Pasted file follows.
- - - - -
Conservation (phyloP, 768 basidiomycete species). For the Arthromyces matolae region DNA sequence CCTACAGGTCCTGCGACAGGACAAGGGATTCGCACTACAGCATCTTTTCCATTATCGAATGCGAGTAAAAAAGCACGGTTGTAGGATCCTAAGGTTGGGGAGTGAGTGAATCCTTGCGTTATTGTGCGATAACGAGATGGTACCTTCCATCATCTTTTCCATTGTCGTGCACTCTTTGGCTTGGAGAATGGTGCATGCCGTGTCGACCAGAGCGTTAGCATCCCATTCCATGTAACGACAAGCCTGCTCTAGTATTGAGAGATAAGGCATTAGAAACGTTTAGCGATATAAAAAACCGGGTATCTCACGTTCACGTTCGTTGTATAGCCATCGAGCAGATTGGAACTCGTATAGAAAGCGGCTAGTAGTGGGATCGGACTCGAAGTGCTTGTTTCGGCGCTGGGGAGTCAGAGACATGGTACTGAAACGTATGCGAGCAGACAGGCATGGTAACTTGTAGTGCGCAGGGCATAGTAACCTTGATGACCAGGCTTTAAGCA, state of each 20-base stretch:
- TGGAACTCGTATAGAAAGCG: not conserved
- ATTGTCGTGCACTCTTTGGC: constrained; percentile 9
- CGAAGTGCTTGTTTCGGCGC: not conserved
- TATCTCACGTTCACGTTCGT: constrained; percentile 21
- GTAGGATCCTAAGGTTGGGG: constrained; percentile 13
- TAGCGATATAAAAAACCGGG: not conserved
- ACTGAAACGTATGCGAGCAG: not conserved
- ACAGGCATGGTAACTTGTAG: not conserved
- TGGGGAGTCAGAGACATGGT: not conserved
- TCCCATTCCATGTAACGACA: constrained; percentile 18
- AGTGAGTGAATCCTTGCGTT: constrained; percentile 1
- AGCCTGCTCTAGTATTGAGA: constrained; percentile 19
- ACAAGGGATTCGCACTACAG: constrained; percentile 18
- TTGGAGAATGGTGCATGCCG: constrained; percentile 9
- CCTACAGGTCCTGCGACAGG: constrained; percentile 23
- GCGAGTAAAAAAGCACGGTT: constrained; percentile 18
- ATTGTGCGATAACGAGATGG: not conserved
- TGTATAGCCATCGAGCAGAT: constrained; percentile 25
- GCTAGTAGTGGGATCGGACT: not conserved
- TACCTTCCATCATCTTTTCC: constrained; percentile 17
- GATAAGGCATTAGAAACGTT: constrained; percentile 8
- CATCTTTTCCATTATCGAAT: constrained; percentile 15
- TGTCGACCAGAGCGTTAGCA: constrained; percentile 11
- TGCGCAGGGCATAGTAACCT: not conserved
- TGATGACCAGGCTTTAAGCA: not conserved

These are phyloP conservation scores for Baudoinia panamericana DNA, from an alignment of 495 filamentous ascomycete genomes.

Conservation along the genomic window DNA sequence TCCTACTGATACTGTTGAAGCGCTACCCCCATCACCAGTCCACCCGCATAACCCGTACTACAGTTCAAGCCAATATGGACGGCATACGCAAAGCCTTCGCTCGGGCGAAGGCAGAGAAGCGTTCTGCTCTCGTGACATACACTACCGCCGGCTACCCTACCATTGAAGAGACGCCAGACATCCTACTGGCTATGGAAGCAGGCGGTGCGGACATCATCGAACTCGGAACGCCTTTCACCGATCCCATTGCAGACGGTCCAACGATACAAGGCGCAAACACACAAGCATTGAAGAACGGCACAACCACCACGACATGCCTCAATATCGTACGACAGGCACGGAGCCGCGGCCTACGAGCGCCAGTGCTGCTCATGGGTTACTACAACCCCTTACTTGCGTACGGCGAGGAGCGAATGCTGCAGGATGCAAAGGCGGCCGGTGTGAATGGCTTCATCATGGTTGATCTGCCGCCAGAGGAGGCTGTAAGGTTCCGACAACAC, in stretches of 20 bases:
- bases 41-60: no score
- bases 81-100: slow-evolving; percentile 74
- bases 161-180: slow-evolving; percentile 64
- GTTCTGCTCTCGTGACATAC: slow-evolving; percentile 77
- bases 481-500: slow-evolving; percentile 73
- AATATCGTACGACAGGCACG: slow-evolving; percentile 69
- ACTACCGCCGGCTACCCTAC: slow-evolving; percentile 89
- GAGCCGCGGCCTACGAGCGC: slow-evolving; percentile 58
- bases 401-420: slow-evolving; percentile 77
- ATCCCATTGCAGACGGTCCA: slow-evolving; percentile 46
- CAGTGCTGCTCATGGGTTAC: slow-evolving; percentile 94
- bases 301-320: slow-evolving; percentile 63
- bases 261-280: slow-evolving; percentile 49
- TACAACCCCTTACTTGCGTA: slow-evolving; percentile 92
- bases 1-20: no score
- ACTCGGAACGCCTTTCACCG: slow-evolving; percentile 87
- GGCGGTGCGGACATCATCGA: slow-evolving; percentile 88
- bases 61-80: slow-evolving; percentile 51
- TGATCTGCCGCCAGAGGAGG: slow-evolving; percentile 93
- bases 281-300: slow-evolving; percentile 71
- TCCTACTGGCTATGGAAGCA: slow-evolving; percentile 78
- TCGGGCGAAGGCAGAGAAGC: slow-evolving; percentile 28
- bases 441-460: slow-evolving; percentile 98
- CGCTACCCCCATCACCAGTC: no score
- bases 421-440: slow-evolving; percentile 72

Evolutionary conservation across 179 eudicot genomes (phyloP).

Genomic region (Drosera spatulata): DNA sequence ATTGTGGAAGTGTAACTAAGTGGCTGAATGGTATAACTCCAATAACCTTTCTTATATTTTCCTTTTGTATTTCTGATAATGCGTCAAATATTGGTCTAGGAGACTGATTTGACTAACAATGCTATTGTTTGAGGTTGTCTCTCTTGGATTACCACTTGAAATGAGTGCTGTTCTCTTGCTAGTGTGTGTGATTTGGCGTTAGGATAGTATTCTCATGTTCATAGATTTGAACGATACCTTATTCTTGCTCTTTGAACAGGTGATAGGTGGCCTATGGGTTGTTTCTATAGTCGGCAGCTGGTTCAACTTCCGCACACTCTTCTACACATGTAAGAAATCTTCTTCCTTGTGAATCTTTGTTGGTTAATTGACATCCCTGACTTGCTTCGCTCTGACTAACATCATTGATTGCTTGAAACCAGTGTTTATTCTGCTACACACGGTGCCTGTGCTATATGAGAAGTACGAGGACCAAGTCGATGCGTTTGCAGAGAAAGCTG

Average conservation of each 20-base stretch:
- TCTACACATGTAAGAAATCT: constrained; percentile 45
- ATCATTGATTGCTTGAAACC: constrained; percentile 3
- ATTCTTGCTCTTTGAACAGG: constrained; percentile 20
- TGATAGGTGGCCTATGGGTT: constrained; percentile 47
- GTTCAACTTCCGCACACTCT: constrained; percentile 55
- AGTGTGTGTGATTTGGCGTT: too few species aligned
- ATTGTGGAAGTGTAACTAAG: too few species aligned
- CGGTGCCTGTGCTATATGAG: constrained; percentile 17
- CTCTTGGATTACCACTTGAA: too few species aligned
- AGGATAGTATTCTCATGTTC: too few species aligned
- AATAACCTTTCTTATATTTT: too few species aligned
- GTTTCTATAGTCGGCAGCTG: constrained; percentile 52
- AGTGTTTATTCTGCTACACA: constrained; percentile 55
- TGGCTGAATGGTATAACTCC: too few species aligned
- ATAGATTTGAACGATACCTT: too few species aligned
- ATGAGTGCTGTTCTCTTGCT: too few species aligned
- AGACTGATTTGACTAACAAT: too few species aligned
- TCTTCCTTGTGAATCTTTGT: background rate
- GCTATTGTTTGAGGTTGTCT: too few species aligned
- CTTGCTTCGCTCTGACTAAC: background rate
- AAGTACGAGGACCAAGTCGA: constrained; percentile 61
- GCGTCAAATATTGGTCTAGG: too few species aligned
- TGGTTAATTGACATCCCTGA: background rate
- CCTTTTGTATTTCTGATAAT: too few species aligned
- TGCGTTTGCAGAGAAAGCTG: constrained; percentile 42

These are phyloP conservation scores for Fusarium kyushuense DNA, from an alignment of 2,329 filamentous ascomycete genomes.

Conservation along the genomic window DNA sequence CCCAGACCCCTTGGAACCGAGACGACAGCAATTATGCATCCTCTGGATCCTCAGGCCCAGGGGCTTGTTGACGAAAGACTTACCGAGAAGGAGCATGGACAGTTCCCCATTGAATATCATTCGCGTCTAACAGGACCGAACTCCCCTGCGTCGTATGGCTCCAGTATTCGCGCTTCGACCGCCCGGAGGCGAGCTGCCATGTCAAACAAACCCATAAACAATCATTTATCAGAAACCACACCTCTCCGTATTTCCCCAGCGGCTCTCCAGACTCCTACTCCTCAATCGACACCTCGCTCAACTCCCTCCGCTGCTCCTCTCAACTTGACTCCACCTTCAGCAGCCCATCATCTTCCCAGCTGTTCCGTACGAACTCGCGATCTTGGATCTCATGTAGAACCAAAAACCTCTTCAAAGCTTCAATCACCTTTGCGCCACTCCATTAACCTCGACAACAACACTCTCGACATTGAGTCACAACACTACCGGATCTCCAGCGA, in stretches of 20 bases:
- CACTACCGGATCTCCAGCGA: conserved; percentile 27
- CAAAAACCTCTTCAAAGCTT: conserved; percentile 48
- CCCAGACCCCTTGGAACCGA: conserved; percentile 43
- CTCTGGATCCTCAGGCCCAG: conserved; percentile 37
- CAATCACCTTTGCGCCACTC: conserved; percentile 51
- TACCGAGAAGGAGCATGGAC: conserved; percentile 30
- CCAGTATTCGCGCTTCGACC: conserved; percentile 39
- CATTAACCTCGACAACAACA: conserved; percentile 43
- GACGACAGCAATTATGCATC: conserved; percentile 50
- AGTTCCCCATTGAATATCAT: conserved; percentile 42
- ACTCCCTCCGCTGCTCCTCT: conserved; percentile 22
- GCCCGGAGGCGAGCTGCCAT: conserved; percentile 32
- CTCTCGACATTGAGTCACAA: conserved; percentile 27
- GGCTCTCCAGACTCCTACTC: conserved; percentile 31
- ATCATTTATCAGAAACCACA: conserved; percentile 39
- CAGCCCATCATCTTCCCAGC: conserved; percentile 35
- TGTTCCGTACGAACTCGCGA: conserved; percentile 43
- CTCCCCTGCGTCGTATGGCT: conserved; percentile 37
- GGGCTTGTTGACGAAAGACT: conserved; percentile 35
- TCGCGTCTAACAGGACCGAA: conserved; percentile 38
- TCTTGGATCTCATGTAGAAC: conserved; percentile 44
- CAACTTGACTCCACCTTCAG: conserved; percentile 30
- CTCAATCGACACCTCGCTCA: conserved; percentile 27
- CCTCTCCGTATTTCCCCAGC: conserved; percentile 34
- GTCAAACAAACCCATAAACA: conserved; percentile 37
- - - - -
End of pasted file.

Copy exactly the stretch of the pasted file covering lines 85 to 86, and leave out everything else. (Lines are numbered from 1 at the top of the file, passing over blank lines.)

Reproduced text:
- CAAAAACCTCTTCAAAGCTT: conserved; percentile 48
- CCCAGACCCCTTGGAACCGA: conserved; percentile 43